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All Year Long, He Celebrates The Cycle Of Life

Tue., June 20, 1995

When his sweetheart dumped him, Forrest Gump took off running.

He ran and he ran and when he reached the Pacific Ocean, he turned around and ran back to the Atlantic.

He was a runnin’ fool, that Forrest Gump.

That part of the movie struck me as pretty ridiculous. Then I met a real Gump named Harry Willadsen Jr.

Harry talks in a deliberate, halting manner like Gump because of brain damage from a car accident 30 years ago. He is even a fountain of Gumpish wisdom.

Harry can’t run, but when his wife left him in 1975 he became a bicyclin’ fool.

That was 115,000 miles ago.

He has ridden the entire periphery of the United States and the periphery of states like California, Nevada and a few others. He’s made round trips from his home in San Diego to Portland, Kalispell, Mont., British Columbia, the East Coast….

You name it, Harry’s been there.

“Most people, when they haven’t talked to somebody in a long time, just pick up a telephone,” says Harry. “I just hop on my bike.

Harry wheeled into Spokane the other day, on his way north to see friends in Canada. After that he plans to visit an old Navy buddy in Connecticut.

He’s a rock-hard, 200-pounder who surprised me when he said he was 50.

Harry’s knees are battle-scarred from many spills. His hairy face is a weathered, sun-baked road map. His hands are great powerful claws.

Long-distance biking is hardly new, but there’s a huge load that separates Harry from the rest of the pedaling pack.

This is not a guy who subscribes to the high-tech, lighter-is-better philosophy. “That would be sissy,” he says, flatly. “There’d be no challenge in that.”

So Harry drapes his Fuji with 160 pounds of his belongings - a full-sized tent, a sleeping bag, tarps, clothing, pots, pans, a cookstove, books….

Harry doesn’t ride a bike so much as he navigates a barge loaded with the insides of a second-hand store.

There’s even a huge stereo boom box hanging over the handlebars. “Your car has a radio,” says Harry, defending his unorthodox cycling. “Why can’t I have a radio?”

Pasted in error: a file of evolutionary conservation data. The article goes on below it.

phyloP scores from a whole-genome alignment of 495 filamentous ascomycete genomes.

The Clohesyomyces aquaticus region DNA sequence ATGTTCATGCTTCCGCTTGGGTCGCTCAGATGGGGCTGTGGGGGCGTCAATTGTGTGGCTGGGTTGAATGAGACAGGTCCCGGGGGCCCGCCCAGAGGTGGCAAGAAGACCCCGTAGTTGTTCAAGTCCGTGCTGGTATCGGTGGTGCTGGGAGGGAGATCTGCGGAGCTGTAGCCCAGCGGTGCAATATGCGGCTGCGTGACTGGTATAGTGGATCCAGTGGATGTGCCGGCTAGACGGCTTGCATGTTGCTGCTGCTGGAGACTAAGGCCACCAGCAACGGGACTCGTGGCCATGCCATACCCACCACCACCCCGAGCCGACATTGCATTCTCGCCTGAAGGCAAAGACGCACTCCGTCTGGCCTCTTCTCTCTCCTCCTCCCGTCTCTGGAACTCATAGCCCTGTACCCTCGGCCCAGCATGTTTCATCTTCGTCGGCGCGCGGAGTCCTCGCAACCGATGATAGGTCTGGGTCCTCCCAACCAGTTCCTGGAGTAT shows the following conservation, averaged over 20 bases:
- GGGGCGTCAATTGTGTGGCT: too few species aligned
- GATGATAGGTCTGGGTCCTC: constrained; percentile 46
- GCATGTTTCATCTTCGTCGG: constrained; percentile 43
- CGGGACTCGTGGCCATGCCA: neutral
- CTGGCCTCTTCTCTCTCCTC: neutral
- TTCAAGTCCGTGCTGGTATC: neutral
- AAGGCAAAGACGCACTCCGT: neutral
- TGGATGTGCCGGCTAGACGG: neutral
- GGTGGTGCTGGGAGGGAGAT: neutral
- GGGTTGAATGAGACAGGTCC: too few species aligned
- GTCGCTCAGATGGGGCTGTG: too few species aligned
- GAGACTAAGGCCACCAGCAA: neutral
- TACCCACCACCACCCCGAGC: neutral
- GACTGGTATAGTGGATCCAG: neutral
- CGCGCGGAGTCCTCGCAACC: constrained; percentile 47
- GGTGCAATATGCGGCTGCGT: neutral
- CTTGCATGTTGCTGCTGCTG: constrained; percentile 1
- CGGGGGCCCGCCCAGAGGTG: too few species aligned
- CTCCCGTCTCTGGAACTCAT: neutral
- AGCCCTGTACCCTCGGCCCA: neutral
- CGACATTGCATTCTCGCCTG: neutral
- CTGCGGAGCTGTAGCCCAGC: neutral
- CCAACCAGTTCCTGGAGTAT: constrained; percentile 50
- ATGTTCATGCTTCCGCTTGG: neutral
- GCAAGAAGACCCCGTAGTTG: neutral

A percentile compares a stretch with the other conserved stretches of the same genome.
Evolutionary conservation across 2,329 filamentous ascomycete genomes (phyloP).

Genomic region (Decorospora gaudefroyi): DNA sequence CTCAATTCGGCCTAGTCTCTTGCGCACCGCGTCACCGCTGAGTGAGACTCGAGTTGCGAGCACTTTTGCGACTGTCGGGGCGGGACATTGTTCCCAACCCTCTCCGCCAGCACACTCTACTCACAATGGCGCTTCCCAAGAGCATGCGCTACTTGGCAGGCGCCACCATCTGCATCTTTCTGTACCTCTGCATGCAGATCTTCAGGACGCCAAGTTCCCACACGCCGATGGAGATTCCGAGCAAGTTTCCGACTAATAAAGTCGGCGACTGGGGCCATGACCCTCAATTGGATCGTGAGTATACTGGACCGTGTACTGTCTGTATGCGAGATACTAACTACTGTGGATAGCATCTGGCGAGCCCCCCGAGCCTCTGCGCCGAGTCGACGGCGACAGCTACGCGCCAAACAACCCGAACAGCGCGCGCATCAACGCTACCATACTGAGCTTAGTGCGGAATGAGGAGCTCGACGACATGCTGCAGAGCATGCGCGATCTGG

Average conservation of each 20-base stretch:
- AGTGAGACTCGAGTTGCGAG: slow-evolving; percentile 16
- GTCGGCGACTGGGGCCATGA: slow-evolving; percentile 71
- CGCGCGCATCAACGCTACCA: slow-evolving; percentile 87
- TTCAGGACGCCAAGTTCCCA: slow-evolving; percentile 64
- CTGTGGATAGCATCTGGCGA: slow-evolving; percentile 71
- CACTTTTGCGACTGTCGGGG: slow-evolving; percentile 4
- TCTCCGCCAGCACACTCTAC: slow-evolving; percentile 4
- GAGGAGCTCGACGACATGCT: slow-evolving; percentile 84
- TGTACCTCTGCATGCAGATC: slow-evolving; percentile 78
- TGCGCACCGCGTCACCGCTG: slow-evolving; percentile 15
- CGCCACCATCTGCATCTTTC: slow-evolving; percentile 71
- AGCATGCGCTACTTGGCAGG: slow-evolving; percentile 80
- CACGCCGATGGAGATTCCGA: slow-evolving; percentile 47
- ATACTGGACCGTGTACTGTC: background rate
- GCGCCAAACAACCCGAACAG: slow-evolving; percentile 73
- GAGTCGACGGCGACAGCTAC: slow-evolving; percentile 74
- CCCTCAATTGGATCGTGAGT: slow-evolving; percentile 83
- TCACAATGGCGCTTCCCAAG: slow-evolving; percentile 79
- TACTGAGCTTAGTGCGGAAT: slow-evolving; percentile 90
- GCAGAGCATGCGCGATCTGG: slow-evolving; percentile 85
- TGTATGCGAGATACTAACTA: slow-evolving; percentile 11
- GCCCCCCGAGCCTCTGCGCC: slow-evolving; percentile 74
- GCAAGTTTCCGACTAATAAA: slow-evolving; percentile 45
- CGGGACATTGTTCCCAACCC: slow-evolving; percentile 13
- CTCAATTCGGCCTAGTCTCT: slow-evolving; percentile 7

At his budget motel room on Division, Harry invited me to try and lift his unwieldy steed. I couldn’t budge the thing.

You can see why Harry’s legs resemble thick oaks.

To add to the challenge, Harry removed the lower five gears on his 10 speed. He only pedals in the high ones, he says, to keep himself strong.

“He’s got his life right there on his bike,” says Julia Hogland, Harry’s sister who lives in a suburb of Portland. “I worry about him, sure, but he’s not really content unless he’s riding his bike.”

Harry’s lucky if he can push all the weight 60 miles on a good day. Faced with a mountain or stiff head wind, Harry inches his damnable load ahead at a glacial pace.

He rides the interstate highways whenever he can because they tend to be flatter. The increased traffic, however, poses a hazard.

This free-spirited man has been derailed more times than he can recall. The last fall broke his collarbone. On a 1983 journey through southern Idaho, a hit-and-run driver shattered his hip.

He was laid up several months in a Veterans Affairs hospital, but it didn’t stop his passion for cycling.

Harry pays for his adventures by selling copies of “God’s Scapegoat,” a book he wrote and published 10 years ago. It’s half a bicycle trip diary, half his quirky religious philosophy.

He sells copies for 10 bucks wherever he goes. Because of his disability, Harry can’t hold a job. The money from book sales and a pension are all he has.

He doesn’t seem to mind. This man’s vision of happiness is an overloaded bike and a long stretch of open road.

“Most people like things easy, that’s the American way,” says Harry, in his slow, Gumpish manner.

“But when you make things a little hard it spices up your life.”

, DataTimes ILLUSTRATION: Color Photo

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